At the end of 2020, I started reading again to prime myself for a goal to read 12 books in 2021. Part of that reading was the 10 part graphic novel series Y: The Last Man. It's a apocalyptic/dystopian thriller where one man, Yorick Brown, and his monkey, Apersand, are the only two males still alive. Anything else with a Y-chromosome dies almost instantly our of nowhere. There are many theories one what caused the near extinction of men, but that's really not what the story is about. Yorick wants to find his girlfriend, Beth, who is on the other side of the world in Australia. The books are centered around his journey to track her down and the people he encounters along the way.
I'm a huge fan of anything dealing with an apocalypse or some sort of near world ending event, so this seemed right up my alley. For the most part, it was quite enjoyable. There's plenty of humor and action, with the occasional mature scenes expected in the situation the world found itself. However, without giving away too much of the plot, there were just parts of it that bored the hell out of me. There are two separate storylines about groups of women who seemed hell bent on killing any men left that really took away from the story. Had they incorporated them together or just dropped one, it would have been much better.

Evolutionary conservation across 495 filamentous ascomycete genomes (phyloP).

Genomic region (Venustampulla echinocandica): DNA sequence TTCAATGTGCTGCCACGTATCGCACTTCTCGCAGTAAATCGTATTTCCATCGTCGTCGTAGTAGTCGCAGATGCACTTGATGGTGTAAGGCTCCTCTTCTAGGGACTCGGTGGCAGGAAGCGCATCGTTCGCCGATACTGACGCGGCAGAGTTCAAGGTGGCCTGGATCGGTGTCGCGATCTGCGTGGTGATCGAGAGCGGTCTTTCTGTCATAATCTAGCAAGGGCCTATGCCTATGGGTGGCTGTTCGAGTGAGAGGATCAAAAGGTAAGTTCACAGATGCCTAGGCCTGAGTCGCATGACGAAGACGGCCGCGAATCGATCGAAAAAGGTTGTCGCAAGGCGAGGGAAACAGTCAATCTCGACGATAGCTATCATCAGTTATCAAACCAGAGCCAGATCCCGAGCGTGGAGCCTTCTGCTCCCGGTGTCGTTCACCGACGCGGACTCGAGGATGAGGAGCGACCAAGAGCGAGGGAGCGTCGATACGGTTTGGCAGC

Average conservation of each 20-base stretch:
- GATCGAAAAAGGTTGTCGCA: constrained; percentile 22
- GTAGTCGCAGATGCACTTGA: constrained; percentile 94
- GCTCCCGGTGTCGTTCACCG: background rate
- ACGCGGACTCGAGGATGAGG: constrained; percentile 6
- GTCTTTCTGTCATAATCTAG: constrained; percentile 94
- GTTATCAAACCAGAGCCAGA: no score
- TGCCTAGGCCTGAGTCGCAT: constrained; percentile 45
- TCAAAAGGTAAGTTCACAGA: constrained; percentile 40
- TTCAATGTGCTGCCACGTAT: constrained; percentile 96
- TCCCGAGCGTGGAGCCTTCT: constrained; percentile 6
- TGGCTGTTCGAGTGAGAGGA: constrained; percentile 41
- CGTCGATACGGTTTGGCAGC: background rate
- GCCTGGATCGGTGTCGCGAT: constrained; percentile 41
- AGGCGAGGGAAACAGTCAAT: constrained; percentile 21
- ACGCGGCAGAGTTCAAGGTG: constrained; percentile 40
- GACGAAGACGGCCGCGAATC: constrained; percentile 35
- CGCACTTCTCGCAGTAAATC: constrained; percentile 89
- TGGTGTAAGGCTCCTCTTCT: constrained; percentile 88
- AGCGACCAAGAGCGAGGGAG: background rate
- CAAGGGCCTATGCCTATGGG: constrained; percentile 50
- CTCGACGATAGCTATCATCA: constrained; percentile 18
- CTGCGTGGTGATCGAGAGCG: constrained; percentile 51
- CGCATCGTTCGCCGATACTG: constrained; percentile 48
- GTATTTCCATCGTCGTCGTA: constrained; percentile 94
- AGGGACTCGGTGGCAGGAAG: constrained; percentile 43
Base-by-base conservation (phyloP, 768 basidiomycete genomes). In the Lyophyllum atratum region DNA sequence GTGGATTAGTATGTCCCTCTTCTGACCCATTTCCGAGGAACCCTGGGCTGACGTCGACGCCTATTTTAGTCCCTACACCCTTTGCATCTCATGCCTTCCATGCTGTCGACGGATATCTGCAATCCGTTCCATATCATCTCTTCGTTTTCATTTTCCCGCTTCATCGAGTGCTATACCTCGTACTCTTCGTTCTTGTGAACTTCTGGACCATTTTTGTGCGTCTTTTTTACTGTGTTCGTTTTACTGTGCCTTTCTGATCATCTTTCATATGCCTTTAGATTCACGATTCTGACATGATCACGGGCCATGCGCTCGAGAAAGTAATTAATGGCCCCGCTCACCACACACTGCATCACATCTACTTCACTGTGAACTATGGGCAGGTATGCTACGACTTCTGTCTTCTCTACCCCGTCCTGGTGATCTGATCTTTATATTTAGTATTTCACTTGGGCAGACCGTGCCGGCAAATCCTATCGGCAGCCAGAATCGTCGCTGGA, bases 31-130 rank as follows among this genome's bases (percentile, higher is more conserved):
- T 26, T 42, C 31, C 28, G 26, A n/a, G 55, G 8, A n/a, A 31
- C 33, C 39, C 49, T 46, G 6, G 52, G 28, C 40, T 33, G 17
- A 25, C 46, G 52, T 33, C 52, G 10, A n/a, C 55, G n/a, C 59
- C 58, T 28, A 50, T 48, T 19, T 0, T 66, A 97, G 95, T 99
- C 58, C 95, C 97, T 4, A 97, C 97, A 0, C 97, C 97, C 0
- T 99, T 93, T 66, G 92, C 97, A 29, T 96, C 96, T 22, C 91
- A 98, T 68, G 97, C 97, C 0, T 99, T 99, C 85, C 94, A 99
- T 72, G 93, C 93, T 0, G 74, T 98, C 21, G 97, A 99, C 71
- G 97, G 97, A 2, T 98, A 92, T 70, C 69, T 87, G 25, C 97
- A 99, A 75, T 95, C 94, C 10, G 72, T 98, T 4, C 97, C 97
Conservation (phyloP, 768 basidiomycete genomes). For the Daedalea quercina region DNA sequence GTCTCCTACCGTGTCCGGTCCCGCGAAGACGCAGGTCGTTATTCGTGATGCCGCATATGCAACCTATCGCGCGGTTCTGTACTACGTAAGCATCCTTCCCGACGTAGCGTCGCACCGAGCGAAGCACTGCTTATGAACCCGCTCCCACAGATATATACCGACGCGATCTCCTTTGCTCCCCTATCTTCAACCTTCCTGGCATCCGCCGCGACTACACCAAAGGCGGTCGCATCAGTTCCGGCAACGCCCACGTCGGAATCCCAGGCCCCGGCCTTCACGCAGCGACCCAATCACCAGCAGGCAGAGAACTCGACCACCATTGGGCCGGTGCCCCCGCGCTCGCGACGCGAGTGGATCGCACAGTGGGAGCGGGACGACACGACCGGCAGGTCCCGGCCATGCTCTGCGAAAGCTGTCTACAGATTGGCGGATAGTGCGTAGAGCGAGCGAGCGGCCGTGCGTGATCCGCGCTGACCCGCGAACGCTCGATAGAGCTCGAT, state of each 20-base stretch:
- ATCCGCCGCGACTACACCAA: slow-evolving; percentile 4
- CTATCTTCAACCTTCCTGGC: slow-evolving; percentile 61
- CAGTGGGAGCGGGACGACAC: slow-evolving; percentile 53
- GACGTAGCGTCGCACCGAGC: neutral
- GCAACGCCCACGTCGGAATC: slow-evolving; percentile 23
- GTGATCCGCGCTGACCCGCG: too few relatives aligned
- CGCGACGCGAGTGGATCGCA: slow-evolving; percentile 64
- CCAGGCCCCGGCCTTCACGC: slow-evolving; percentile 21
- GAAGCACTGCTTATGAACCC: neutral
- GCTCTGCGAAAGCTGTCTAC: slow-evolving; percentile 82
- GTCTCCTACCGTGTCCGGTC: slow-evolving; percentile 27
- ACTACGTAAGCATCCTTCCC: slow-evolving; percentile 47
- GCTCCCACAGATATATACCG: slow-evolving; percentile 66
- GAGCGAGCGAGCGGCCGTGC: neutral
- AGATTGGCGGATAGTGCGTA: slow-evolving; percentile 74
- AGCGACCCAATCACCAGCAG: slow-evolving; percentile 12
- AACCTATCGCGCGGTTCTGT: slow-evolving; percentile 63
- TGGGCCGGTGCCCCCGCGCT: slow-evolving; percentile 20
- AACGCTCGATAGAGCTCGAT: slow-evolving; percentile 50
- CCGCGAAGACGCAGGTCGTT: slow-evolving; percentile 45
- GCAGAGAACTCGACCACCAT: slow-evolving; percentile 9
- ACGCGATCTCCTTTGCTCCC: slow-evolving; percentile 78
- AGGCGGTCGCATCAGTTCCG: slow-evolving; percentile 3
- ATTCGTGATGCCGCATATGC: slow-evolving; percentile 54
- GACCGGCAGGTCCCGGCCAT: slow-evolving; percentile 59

Another bothersome piece was how the story ended. It's not a bad ending per se, it just felt really rushed like a show that isn't going to get picked up for another season. They have to try and wrap everything up without being able to flesh out the story. I get that a story needs to end sometime and thst nailing the perfect ending is nearly impossible in any form of media. I just wished they didn't go overboard trying to tie the bow as they wrapped it up.
Aside from those couple of things, I thought it was a nice way of getting back into reading. The illustration and character interaction was enough to keep me wanting to read more. The mature setting here and there was tasteful; wasn't as graphic as I had imagined it would be given the circumstances. Sure there were some cheesy parts to the story, but those just added to the charm. I found myself rooting for Yorkick and his supporting characters, while also coming up with my own theories as to why all the men died. Trying to figure out the cause was always on my mind. It made me really pay attention to what was said and what was drawn. After reading this series, I'll definitely be on the lookout for other graphic novels this year.
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